In the near future, an artificial intelligence defense network known as Skynet has become self-aware and initiated a nuclear war bent on destroying the human race. Those who survived have formed a Resistance against Skynet’s army of machines led by John Connor.
In an effort to crush the Resistance, Skynet has sent back a humanoid cyborg assassin known as a Terminator T-800 Model 101 (Arnold Schwarzenegger) from 2029 to May 12, 1984, with one programmed directive: Kill Sarah Connor (Linda Hamilton), John’s mother who’s not yet conceived him. The Resistance retaliates by sending one of their own, Kyle Reese (Michael Biehn), back to the same time in order to protect Sarah from the killing machine.
Four sequels, a billion dollar franchise, an international action superstar and an Oscar-winning filmmaker later, it’s hard to believe that no one expected 1984’s The Terminator to be either a financial or critical success, let alone the action/sci-fi juggernaut it’d go on to become. Series creator James Cameron’s agent went as far as saying he hated the idea for The Terminator and strongly recommended he work on something else. While the film wasn’t a box office smash like Star Wars, Jaws or its successor Terminator 2: Judgment Day, it still went on to gross six times its budget of $6 million, and more importantly, successfully launched the careers of both Arnold Schwarzenegger and Cameron.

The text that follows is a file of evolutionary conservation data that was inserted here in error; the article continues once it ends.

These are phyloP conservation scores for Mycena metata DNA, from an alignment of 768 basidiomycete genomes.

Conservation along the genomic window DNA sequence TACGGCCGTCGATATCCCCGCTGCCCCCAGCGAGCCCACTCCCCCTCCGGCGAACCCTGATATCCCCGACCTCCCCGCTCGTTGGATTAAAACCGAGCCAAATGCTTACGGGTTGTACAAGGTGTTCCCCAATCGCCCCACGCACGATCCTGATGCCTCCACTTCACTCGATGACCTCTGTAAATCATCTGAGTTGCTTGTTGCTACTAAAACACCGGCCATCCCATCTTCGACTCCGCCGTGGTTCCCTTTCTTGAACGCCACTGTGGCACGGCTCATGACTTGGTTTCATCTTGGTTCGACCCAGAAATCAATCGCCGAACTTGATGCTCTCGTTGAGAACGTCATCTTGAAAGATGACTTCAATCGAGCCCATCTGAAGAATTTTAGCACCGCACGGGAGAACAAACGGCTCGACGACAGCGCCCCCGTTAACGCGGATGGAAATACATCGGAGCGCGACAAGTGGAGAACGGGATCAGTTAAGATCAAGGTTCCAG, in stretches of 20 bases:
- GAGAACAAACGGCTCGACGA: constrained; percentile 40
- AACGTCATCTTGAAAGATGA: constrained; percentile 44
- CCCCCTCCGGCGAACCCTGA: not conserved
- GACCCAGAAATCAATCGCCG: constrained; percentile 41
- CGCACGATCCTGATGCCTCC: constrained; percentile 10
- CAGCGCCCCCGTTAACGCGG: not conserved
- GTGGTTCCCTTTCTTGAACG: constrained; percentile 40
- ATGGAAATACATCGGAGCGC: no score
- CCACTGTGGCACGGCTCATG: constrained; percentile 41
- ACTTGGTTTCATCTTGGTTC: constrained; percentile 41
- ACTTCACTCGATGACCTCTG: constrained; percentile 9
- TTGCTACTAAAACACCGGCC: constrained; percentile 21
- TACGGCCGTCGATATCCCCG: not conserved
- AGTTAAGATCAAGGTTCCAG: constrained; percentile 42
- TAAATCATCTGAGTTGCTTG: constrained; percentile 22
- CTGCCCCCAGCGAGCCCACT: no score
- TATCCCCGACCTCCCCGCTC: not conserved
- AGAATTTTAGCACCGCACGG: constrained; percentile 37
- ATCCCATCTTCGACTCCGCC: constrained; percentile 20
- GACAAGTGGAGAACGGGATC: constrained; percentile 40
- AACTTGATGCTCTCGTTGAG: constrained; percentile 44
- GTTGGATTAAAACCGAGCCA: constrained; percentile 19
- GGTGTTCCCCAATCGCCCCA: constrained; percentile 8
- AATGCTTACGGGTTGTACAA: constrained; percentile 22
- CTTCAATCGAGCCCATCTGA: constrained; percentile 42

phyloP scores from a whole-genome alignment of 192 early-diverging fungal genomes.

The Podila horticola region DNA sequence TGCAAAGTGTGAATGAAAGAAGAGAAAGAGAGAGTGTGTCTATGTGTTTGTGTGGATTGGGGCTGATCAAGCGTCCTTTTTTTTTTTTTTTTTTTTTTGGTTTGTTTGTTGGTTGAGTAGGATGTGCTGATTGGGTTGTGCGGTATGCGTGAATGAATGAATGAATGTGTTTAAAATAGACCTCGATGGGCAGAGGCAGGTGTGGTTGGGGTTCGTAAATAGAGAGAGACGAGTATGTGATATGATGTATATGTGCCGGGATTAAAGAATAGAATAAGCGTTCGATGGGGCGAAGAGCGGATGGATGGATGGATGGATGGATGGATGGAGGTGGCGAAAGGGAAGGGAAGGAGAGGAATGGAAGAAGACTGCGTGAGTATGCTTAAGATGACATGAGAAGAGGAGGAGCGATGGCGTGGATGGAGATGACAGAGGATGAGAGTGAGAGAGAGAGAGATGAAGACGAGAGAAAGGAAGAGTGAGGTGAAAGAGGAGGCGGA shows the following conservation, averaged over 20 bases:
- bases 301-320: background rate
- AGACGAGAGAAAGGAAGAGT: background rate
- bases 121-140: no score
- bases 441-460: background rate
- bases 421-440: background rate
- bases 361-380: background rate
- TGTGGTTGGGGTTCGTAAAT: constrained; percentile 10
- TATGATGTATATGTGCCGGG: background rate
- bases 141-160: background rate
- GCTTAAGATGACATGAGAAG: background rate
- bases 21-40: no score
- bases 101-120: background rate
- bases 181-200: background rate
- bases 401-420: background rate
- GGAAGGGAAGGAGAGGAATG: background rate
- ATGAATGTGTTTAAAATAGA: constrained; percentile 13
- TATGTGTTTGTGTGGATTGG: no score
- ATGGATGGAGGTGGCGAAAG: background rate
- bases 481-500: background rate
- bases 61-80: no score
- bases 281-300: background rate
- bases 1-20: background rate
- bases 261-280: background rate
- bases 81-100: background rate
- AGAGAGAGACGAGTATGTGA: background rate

When you really think about it, knowing the number of cheap, crappy sci-fi flicks before it and Terminator copycats that came shortly after, it’s not far-fetched to say that so many things could’ve gone wrong with this film. Instead of the beginning of one of the most influential sci-fi franchises in film, we could’ve gotten another candidate for “What the Hell Were They Thinking?!” After all, this too was just another low-budget sci-fi flick that no one had any faith in. Thankfully, all the pieces, from the casting to Cameron’s execution, came together to create the sci-fi classic we know of today.
Of course, the first image that pops up in our head whenever anyone mentions The Terminator is Schwarzenegger for more than obvious reasons. But this film has two stars – one in front of the camera and one behind it. The second star is James Cameron. Those that have read prior reviews here know my thoughts on Avatar and Titanic, so there’s no reason to beat a dead horse. That said, regardless of those two movies, it’s not like Cameron just happened to have gotten lucky with The Terminator. This is still a man that gave us five consecutive great action films in the span of ten years, two of which I believe are two of the greatest sequels, overall and not just for sci-fi, of all-time (Aliens and Terminator 2).
This film pretty much boils down to a chase sequence; in fact, the entire series can be boiled down to a chase sequence. But it’s the thrill and the raising of tension Cameron gives to the chase and the big ideas he has surrounding it that makes it such a fun film, one that’s able to go beyond being just a “turn your brain off and enjoy” kind of action film. Some of the effects look “dated” (a term I hate using when you consider the tools movies may or may not have had for their time), in particular Stan Winston’s stop-motion endoskeleton that appears in the final showdown (still not too shabby of a creation giving Cameron’s budget constraints), but the story has us hooked enough to overlook a few technology quibbles.